Thursday, September 11, 2008

Health Alert: West Nile Virus Found in Encinitas



We received this notice at city hall today from the County Department of Environmental Health:

On August 28, 2008 the Department of Environmental Health Vector Control
Program trapped adult mosquitoes as part of the routine monitoring of
adult mosquitoes in the Encinitas Creek area. One mosquito sample (17
mosquitoes) from the trap was analyzed by U.C. Davis for the presence of
mosquito-born viruses.

The results were returned to Vector Control on
September 5, 2008 as being positive for West Nile Virus (WNV). The
location of the mosquito trap is in the Encinitas Creek region near
Village Square Drive. To date there have been 12 West Nile
positive dead birds retrieved from the City of Encinitas.


The WNV positive mosquito sample, as well as the presence of the dead
birds is strong indicators of the presence of WNV in the area. The
Vector Control Program is taking the following actions:

1. Mailing out precautionary letters to the residents of Encinitas in
the potentially infected area.

2. VCT staff will canvass the neighborhood and conduct an aerial search
for un-maintained swimming pools

3. VCT staff will be searching the adjacent creek and storm water
drainage courses this week for evidence of breeding and treat with
larvicide as needed

4. VCT staff has placed more mosquito traps in the area. These will also
be sent to U.C. Davis for testing

5. A press release has been issued regarding the positive mosquito
samples and personal protection information.

We wanted to make you aware of these actions we are taking in your city.

Gary Erbeck, MPH, REHS
Director, Department of Environmental Health
County of San Diego
gary.erbeck@sdcounty.ca.gov
619-338-2211
619-338-2088 fax
http://www.co.san-diego.ca.us/deh/

Detailed pdf report click here.

6 comments:

  1. If you get sudden flu symptoms, and haven't been exposed to sick people, do yourselve a favor and check the severe symptom list at the CDC website. Most at risk are those with supressed immune systems and it could be deadly. Our 40+ Macaw just died, was very healthy, but last week or two, lethargic. Don't know what she died of, but I am leary now because I average 50+ mosquito bites in a year. Apparently, birds do not exhibit symptoms until the last stages of enciphilitas - brain swelling, where they look drunk and can't fly or walk. Crows and bluebirds are very susceptible, so if you find them dead, report it to the County. Most people get mild or no symptoms, but if you are at risk, i.e., older, immune system compromised, etc., you may have severe to deadly reactions. The CDC website is very helpful. Keep healthy!

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  2. Neighbors will be happy to know the city just marked out the synchronized swimming pool at Hall Park.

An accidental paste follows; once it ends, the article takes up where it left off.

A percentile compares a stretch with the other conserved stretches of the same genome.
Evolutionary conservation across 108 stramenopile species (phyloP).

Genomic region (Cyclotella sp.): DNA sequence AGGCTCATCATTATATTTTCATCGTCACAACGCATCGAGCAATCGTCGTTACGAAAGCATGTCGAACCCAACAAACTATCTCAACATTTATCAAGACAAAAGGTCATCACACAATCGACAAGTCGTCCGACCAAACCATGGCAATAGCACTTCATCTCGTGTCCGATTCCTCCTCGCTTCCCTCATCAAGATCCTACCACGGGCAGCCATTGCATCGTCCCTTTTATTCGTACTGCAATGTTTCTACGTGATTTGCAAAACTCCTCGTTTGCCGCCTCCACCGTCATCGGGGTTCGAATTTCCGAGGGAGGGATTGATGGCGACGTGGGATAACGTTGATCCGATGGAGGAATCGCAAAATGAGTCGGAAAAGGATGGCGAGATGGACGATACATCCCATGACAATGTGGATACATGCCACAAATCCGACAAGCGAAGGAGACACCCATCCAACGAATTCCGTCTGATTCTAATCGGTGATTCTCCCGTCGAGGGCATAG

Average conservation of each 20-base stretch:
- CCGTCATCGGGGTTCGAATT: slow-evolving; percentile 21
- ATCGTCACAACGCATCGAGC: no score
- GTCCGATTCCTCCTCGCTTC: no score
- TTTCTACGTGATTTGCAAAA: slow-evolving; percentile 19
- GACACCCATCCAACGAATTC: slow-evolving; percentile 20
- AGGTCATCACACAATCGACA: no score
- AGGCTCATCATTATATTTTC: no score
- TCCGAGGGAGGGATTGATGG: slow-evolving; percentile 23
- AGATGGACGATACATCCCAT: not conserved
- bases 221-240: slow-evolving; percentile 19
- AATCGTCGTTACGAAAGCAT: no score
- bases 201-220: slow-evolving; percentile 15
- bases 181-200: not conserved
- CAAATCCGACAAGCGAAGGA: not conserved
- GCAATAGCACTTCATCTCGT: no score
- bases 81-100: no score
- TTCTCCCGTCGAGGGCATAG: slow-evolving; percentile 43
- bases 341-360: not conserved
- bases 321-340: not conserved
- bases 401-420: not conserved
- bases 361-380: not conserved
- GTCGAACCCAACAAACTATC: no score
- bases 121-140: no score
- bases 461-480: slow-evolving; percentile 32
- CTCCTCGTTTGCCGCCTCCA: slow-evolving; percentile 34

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  3. how about the white elephant called the Teen Center?

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  4. It’s impossible to avoid mosquito bites completely. Even Dr. Lyle Petersen, the CDC’s lead authority on WNV, got it last summer when he was bitten by mosquitoes on the way to his mailbox in Colorado.

    Telling people about the only published treatment for WNV would be much more useful advice.

    GenoMed has had 80% treatment success rate in people (23 of 29 improved) and horses (8 of 10 survived), and 50% in birds (6 of 12 survived). Our first 8 human WNV patients were published in a peer-reviewed medical journal in 2004 (1). This is sufficient for our treatment to officially exist in both the medical and legal senses.

    The earlier our treatment is begun, the better the outcome.

    We're offering our treatment again for free this summer, hoping to record the outcomes of anybody who uses it. Anybody who wants to download our WNV treatment protocol can do so for free at any time by clicking on the "West Nile trial" link on our company’s homepage at www.genomed.com.

    Dave Moskowitz MD
    CEO & Chief Medical Officer
    GenoMed, Inc. (Ticker symbol GMED on OTC Pink Sheets)
    “The public health company™”

    1. Moskowitz DW, Johnson FE. The central role of angiotensin I-converting enzyme in vertebrate pathophysiology. Curr Top Med Chem. 2004;4(13):1433-54. PMID: 15379656 (For PDF file, click on paper #6 at: http://www.genomed.com/index.cfm?action=investor&drill=publications)

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  5. FYI: the best thing to reduce the itching of a mosquito bite is aloe vera, not from the bottle, but from a fresh leaf. You may have to apply it a couple of times, but it really works.

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  6. So where is this Encinitas Creek area near Village Square Drive? Village Square Drive is the little access road off Encinitas Blvd that goes into the Ralph's/Trader Joe's shopping center. Am I missing a creek?

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